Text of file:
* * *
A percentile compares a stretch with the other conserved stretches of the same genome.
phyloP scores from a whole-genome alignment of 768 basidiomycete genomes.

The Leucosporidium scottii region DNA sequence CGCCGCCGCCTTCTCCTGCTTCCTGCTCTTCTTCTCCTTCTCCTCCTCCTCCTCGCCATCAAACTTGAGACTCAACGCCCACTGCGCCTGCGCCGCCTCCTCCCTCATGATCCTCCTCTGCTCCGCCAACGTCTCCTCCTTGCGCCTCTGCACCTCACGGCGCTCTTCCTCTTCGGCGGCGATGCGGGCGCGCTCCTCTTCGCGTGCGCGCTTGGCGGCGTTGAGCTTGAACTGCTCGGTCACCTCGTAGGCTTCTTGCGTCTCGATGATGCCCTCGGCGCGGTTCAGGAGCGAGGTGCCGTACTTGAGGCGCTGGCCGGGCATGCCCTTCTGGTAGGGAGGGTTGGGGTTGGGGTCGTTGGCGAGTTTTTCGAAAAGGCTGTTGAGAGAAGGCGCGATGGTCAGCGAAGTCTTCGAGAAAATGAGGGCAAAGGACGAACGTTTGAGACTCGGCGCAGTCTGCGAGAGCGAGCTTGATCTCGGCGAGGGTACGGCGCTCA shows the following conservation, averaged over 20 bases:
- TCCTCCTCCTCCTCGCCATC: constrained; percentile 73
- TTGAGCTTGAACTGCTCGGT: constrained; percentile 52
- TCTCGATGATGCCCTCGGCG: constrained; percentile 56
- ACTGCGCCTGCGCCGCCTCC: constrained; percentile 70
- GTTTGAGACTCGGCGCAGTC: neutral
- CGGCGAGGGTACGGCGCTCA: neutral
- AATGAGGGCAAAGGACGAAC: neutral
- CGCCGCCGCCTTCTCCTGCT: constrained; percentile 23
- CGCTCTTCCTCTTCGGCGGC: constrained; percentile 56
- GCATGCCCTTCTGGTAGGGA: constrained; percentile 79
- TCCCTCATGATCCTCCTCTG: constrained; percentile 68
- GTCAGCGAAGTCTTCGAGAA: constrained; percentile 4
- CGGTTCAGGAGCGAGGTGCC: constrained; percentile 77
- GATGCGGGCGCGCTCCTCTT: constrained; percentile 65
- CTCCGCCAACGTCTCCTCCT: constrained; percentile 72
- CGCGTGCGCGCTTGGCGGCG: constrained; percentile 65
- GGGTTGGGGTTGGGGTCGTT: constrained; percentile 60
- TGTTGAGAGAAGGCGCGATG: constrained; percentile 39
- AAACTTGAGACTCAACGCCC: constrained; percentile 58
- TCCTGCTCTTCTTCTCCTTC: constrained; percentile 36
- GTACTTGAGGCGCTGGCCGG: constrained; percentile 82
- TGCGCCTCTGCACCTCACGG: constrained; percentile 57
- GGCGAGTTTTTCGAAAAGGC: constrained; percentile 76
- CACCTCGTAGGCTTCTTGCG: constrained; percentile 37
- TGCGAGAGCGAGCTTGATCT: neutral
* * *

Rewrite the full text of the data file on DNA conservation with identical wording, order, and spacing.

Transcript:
A percentile compares a stretch with the other conserved stretches of the same genome.
phyloP scores from a whole-genome alignment of 768 basidiomycete genomes.

The Leucosporidium scottii region DNA sequence CGCCGCCGCCTTCTCCTGCTTCCTGCTCTTCTTCTCCTTCTCCTCCTCCTCCTCGCCATCAAACTTGAGACTCAACGCCCACTGCGCCTGCGCCGCCTCCTCCCTCATGATCCTCCTCTGCTCCGCCAACGTCTCCTCCTTGCGCCTCTGCACCTCACGGCGCTCTTCCTCTTCGGCGGCGATGCGGGCGCGCTCCTCTTCGCGTGCGCGCTTGGCGGCGTTGAGCTTGAACTGCTCGGTCACCTCGTAGGCTTCTTGCGTCTCGATGATGCCCTCGGCGCGGTTCAGGAGCGAGGTGCCGTACTTGAGGCGCTGGCCGGGCATGCCCTTCTGGTAGGGAGGGTTGGGGTTGGGGTCGTTGGCGAGTTTTTCGAAAAGGCTGTTGAGAGAAGGCGCGATGGTCAGCGAAGTCTTCGAGAAAATGAGGGCAAAGGACGAACGTTTGAGACTCGGCGCAGTCTGCGAGAGCGAGCTTGATCTCGGCGAGGGTACGGCGCTCA shows the following conservation, averaged over 20 bases:
- TCCTCCTCCTCCTCGCCATC: constrained; percentile 73
- TTGAGCTTGAACTGCTCGGT: constrained; percentile 52
- TCTCGATGATGCCCTCGGCG: constrained; percentile 56
- ACTGCGCCTGCGCCGCCTCC: constrained; percentile 70
- GTTTGAGACTCGGCGCAGTC: neutral
- CGGCGAGGGTACGGCGCTCA: neutral
- AATGAGGGCAAAGGACGAAC: neutral
- CGCCGCCGCCTTCTCCTGCT: constrained; percentile 23
- CGCTCTTCCTCTTCGGCGGC: constrained; percentile 56
- GCATGCCCTTCTGGTAGGGA: constrained; percentile 79
- TCCCTCATGATCCTCCTCTG: constrained; percentile 68
- GTCAGCGAAGTCTTCGAGAA: constrained; percentile 4
- CGGTTCAGGAGCGAGGTGCC: constrained; percentile 77
- GATGCGGGCGCGCTCCTCTT: constrained; percentile 65
- CTCCGCCAACGTCTCCTCCT: constrained; percentile 72
- CGCGTGCGCGCTTGGCGGCG: constrained; percentile 65
- GGGTTGGGGTTGGGGTCGTT: constrained; percentile 60
- TGTTGAGAGAAGGCGCGATG: constrained; percentile 39
- AAACTTGAGACTCAACGCCC: constrained; percentile 58
- TCCTGCTCTTCTTCTCCTTC: constrained; percentile 36
- GTACTTGAGGCGCTGGCCGG: constrained; percentile 82
- TGCGCCTCTGCACCTCACGG: constrained; percentile 57
- GGCGAGTTTTTCGAAAAGGC: constrained; percentile 76
- CACCTCGTAGGCTTCTTGCG: constrained; percentile 37
- TGCGAGAGCGAGCTTGATCT: neutral